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J Glob Health. 2011 Jun;1(1):87-95.

Efficacy and effectiveness of 20 child health interventions in China: Systematic review of Chinese literature.

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Centre for Population Health Sciences and Global Health Academy, University of Edinburgh, Scotland, UK.



The research production of the Chinese academics for the past few decades, which is being published in more than nine thousands of Chinese academic periodicals, has recently been digitalized and made available in the public domain. The aim of this study was to systematically identify and assess the evidence from Chinese literature sources on the efficacy and effectiveness of child health interventions in China.


The Chinese National Knowledge Infrastructure databases were searched for the studies with primary data on efficacy or effectiveness of child health interventions in China between 1980 and 2011. The searches of PubMed and the 'Lives Saved Tool (LiST)' evidence base were also performed to identify the counterpart evidence in the English language.


Of 32 interventions initially identified in the Chinese literature, 20 interventions sustained the primary information addressing efficacy or effectiveness. Among preventive interventions (14 interventions), most studies were dedicated to complementary feeding (7 studies), kangaroo mother care (7 studies) and syphilis detection and treatment (4 studies). Among treatment interventions (6 interventions), the most frequently studied were zinc for treatment of diarrhoea (11 studies) and newborn resuscitation (9 studies). The evidence on efficacy or effectiveness of the 32 interventions conducted in Chinese children in the Chinese literature was either of comparable quality, or more informative than the available reports on China in the English literature, which rarely contained studies on child health intervention effectiveness exclusively in Chinese population. The included studies reported positive results unanimously, implying a likely publication bias.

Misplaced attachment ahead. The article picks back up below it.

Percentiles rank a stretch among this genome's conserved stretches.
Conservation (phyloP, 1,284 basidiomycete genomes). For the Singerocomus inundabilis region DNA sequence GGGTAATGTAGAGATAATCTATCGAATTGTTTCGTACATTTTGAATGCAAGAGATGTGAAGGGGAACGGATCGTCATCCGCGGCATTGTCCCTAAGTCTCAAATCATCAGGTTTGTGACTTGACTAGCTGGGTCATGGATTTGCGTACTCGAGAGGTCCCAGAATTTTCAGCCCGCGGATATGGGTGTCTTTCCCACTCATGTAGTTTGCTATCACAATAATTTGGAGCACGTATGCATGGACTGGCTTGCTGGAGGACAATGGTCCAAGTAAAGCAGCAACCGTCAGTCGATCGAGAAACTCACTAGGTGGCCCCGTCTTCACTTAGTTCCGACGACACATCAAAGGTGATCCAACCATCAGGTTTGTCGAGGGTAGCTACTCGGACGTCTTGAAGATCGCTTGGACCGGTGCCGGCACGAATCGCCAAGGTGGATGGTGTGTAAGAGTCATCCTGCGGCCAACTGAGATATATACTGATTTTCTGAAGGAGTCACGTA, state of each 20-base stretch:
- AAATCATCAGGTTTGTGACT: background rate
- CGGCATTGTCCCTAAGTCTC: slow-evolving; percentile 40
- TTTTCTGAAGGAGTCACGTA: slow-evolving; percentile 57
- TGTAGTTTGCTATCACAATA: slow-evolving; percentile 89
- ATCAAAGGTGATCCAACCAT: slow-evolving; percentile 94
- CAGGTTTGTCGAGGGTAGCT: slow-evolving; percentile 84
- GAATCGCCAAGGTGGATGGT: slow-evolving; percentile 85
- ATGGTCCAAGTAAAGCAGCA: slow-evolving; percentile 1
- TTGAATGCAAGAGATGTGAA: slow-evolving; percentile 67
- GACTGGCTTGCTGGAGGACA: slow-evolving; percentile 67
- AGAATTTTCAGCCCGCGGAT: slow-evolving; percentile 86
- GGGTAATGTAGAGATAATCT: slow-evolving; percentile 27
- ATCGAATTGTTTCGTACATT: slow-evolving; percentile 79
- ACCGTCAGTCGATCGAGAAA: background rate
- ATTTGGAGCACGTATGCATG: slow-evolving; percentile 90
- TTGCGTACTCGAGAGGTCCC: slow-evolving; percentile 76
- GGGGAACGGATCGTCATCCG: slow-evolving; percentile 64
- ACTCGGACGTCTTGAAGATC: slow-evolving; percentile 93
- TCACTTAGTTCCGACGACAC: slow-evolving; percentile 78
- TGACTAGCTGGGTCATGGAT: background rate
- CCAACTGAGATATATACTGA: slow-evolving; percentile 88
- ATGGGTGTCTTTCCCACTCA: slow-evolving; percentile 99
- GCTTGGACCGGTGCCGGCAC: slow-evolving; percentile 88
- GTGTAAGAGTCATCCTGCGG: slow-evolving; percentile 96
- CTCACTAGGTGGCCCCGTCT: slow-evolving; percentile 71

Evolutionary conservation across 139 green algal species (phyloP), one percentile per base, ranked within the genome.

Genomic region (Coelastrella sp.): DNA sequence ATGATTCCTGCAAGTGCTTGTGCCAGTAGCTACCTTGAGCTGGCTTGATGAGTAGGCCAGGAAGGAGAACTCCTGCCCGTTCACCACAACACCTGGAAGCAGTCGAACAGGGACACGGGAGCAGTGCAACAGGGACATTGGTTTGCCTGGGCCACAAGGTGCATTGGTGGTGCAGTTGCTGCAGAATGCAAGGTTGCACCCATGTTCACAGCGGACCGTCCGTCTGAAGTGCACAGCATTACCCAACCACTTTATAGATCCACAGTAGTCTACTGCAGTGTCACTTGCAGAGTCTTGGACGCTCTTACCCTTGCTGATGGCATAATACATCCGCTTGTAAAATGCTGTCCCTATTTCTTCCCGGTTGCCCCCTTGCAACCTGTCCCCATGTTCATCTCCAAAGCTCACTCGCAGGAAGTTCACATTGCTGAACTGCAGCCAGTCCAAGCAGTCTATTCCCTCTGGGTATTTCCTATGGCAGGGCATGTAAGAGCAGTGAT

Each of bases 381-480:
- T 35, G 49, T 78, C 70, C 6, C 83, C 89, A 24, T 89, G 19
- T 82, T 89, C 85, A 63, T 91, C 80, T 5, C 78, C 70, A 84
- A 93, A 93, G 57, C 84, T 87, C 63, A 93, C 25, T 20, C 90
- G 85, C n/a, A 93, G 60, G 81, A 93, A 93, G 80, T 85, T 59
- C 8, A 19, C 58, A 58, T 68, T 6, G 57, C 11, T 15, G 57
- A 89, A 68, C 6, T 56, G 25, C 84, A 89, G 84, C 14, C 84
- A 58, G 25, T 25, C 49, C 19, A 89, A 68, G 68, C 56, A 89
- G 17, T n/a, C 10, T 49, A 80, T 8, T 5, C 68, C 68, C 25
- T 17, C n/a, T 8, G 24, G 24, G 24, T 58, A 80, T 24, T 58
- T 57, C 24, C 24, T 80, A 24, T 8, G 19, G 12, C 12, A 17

The evidence on the efficacy and effectiveness of child health interventions in China is typically modest in quantity and quality, and implies a notable urban-rural discrepancy in applied health systems research to improve child health interventions and programmes. However, it is clear that considerable research interests and initiatives from both inside and outside the country have been concentrating on implementation, long-term operation, evaluation and further development of child health interventions, especially preventive interventions in China.


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